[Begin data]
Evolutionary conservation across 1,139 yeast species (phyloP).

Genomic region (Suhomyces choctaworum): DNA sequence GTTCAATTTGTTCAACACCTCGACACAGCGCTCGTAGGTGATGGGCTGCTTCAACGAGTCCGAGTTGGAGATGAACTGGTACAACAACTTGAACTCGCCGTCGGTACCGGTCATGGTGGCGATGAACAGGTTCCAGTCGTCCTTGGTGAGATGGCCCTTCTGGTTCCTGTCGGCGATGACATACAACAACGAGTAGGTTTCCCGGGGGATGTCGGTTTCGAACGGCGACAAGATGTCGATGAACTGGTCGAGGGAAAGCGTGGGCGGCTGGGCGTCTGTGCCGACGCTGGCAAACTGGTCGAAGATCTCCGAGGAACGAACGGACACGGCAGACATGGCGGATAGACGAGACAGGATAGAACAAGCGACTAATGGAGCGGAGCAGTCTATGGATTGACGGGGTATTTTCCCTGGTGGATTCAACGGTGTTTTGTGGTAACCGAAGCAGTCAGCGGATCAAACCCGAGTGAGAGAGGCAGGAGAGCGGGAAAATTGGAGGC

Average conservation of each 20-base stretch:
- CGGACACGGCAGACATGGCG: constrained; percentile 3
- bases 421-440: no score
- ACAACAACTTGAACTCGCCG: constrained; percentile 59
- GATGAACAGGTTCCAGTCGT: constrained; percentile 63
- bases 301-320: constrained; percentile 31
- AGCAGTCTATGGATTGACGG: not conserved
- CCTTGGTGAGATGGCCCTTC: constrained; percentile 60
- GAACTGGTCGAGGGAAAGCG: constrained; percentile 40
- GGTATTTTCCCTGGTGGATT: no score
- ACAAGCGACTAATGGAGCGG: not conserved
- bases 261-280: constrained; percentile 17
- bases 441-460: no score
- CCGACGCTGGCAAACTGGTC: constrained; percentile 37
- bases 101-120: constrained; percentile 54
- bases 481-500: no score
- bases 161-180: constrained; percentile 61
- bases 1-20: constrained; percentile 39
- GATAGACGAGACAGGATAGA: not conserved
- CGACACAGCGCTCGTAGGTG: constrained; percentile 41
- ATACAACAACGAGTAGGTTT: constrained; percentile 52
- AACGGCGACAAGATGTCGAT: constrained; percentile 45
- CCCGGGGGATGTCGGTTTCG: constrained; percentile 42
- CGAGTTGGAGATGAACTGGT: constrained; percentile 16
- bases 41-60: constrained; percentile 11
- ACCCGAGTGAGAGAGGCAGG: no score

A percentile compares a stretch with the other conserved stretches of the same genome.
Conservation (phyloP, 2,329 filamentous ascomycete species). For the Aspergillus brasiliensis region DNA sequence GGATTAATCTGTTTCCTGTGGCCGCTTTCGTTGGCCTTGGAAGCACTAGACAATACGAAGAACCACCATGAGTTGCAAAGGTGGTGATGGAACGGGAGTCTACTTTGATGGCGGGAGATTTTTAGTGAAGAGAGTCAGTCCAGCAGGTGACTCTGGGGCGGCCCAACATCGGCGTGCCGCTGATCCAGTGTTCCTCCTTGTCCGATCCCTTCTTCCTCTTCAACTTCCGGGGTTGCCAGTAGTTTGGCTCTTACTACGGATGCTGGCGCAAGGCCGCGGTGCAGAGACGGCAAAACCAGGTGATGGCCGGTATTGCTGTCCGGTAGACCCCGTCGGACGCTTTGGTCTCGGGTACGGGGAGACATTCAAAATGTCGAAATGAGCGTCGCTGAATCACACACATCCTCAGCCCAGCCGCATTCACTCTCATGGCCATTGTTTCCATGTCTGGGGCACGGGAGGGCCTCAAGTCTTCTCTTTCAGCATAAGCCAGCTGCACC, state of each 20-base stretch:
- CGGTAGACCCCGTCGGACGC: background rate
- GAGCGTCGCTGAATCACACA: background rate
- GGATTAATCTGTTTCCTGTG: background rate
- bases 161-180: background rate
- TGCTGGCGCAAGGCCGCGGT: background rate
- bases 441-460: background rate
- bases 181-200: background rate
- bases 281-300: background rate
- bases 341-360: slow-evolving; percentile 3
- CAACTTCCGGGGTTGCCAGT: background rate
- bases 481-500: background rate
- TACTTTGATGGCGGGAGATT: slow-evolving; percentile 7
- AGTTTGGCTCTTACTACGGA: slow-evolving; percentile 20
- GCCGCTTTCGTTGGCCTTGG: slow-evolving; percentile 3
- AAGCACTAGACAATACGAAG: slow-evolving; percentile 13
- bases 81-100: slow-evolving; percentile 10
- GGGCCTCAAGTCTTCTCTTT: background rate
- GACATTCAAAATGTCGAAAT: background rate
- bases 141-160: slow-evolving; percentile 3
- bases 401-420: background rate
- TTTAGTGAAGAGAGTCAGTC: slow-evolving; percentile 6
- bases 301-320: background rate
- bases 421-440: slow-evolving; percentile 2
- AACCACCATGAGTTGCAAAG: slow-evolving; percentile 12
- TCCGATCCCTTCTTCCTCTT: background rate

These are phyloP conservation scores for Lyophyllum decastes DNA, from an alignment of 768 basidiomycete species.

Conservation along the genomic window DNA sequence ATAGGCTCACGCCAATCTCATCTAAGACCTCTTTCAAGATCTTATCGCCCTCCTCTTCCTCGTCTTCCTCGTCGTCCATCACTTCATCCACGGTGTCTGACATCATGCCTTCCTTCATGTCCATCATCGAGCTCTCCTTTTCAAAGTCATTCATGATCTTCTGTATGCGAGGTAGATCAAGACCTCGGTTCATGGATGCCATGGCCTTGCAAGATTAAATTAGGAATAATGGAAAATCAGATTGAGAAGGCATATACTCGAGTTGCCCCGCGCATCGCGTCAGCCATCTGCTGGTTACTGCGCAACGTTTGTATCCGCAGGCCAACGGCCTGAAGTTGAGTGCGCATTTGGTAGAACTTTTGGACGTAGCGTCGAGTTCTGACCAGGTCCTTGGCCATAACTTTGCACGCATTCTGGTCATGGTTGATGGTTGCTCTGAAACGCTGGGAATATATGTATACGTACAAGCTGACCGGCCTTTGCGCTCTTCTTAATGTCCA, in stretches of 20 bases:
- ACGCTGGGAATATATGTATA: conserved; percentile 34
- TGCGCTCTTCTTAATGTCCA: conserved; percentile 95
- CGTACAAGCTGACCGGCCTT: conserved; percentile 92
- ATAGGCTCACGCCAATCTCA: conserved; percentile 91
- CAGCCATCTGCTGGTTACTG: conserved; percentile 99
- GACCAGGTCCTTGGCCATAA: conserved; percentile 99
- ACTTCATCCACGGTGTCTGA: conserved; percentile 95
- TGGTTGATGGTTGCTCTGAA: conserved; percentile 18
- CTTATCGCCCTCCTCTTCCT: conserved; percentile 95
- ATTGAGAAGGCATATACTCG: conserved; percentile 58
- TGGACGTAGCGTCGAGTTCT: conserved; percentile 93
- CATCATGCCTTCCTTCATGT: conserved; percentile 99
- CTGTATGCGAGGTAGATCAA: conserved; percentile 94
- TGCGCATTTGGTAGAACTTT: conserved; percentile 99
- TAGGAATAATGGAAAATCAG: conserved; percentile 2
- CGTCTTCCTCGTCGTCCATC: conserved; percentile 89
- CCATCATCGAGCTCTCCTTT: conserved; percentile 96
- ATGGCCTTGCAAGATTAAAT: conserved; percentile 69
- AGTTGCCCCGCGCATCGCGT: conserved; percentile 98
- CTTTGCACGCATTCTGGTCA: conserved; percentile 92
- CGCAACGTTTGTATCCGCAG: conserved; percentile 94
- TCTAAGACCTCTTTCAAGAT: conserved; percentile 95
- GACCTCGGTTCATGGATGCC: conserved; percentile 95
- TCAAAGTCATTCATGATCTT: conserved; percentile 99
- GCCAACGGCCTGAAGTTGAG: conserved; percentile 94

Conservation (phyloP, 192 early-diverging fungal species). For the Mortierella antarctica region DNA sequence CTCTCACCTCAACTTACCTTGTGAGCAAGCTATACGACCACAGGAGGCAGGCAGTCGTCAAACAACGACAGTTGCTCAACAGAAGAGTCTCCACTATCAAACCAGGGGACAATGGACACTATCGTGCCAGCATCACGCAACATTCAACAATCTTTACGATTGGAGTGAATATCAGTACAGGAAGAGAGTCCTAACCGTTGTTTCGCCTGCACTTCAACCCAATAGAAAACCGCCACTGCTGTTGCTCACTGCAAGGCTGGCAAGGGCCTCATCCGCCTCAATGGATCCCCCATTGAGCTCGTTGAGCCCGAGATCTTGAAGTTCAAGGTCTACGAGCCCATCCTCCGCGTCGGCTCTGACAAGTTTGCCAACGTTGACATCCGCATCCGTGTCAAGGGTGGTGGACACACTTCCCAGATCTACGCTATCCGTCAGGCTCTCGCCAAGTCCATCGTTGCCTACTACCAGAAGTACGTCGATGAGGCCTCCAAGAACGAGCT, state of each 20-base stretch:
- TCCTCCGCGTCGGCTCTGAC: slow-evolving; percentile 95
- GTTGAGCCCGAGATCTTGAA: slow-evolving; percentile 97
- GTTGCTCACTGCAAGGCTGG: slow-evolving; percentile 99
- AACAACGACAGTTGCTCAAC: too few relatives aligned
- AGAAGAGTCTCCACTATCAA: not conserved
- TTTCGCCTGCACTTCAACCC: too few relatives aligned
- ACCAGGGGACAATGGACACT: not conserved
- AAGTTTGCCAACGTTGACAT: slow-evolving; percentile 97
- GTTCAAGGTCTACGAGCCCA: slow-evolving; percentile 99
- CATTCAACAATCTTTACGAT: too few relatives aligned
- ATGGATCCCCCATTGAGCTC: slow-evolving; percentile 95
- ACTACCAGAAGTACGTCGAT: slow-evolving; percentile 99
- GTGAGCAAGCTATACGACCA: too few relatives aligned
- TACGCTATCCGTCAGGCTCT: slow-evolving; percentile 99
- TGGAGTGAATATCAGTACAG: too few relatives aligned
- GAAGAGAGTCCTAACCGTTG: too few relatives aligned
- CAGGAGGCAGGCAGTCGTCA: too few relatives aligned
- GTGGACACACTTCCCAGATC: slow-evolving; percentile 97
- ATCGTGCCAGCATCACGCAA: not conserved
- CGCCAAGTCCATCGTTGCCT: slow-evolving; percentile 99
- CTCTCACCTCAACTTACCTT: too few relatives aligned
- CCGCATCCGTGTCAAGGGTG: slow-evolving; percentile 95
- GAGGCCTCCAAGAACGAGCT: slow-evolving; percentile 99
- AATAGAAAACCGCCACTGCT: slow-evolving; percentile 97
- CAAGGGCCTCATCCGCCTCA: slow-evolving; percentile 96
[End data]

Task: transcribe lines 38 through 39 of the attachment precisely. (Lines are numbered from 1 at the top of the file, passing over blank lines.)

- bases 281-300: background rate
- bases 341-360: slow-evolving; percentile 3